Labour’s enduring legacy, far worse even than Iraq, is their decision in 1997 to deregulate the banks, to out-Thatcher Mrs Thatcher. To idolise the markets, to make greed a virtue, to stoke up a fake boom. Then they left office and changed their tune. Labour spent 13 years in power behaving like Tories and now 10 months in opposition behaving like trots. And they deserve to be derided and ridiculed for both.”
I’m always happy to listen to people, but it seems that some people aren’t interested in constructive dialogue. Some of the protesters at Perth (and, I imagine also at Sheffield) were there out of a near-pathological loathing of the Liberal Democrats. They appear to be anti-everything and view constructive dialogue as shouting through a loudhailer and refering to all those they disagree with as Tories. How unimagniative.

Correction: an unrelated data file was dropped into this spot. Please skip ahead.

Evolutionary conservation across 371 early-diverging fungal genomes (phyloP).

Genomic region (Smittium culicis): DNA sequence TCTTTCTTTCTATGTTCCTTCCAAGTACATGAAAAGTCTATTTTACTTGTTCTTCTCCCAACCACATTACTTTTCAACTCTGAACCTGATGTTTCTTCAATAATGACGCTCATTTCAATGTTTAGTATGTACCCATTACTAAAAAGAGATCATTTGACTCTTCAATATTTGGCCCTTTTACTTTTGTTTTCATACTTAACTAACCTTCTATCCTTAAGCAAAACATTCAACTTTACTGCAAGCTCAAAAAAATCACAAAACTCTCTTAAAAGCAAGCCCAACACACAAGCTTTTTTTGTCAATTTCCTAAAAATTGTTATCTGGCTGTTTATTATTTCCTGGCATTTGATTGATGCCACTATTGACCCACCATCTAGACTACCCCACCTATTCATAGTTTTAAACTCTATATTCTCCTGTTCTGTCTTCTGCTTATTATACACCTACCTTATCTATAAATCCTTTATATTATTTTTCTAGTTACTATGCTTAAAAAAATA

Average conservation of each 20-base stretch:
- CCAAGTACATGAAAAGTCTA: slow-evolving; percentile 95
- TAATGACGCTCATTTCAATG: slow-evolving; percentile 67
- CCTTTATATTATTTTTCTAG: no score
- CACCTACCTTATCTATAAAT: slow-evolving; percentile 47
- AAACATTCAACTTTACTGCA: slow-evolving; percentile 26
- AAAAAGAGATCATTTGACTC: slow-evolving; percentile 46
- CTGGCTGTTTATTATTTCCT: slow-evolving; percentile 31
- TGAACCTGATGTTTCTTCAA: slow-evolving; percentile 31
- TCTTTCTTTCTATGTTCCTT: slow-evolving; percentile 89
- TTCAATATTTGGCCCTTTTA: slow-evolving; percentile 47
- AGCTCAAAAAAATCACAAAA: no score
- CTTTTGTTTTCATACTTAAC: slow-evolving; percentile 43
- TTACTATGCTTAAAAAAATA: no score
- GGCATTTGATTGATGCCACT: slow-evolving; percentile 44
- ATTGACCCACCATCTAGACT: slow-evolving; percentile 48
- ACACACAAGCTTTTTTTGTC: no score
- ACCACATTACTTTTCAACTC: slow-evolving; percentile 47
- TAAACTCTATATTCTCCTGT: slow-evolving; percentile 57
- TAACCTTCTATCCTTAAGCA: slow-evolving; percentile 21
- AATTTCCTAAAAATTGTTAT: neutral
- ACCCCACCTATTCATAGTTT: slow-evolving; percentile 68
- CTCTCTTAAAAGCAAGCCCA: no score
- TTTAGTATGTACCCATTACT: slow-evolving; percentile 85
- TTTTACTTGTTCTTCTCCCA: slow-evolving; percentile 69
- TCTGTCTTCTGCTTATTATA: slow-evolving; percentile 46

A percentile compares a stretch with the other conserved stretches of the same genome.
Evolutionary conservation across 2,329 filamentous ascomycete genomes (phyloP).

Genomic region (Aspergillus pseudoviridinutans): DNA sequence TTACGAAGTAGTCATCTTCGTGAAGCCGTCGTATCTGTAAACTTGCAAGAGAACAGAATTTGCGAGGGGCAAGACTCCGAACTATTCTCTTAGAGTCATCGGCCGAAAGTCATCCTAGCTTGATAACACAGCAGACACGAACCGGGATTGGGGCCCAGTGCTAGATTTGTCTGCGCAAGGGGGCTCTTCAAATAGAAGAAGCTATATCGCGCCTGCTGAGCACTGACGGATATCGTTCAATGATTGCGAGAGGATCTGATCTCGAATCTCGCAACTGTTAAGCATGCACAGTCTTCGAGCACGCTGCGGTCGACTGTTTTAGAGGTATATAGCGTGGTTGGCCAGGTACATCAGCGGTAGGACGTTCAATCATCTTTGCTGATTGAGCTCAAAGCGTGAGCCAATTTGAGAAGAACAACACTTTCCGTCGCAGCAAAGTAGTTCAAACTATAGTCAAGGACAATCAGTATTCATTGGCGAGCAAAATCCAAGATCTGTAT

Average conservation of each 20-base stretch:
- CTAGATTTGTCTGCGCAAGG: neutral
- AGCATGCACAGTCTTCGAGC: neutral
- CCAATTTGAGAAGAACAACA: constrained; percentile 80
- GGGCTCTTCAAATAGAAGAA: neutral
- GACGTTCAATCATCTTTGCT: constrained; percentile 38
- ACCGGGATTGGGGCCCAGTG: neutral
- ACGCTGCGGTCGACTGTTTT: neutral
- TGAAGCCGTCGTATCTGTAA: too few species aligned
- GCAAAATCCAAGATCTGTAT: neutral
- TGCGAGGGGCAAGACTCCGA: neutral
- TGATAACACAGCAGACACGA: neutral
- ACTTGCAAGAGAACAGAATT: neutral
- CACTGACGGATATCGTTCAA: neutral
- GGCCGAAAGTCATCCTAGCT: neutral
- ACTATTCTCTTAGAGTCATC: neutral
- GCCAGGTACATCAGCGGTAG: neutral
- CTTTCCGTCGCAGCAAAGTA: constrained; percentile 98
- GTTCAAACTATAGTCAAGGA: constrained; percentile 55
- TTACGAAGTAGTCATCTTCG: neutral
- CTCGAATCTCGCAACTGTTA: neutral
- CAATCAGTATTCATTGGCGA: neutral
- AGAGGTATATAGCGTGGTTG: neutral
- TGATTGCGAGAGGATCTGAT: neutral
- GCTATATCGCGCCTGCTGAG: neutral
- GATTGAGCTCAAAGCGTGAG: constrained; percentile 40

So while I will always support the right of people to protest, I struggle with the attitudes of those who feel it’s perfectly acceptable to verbally abuse children or attack pensioners. I also have a problem with attitudes which are closed to any kind of constructive dialogue, or those whose professed moral standpoints mask a distinctly anti-government agenda.
We can all be angry at everything, and yell abuse at people. But it takes more courage and imagination to sit down with those you disagree with, put forward your case and argue for change. Besides, protesters might find that many Lib Dems, like me and Tim, would be more than empathetic towards their understandable grievances. But that’s clearly not what some people want.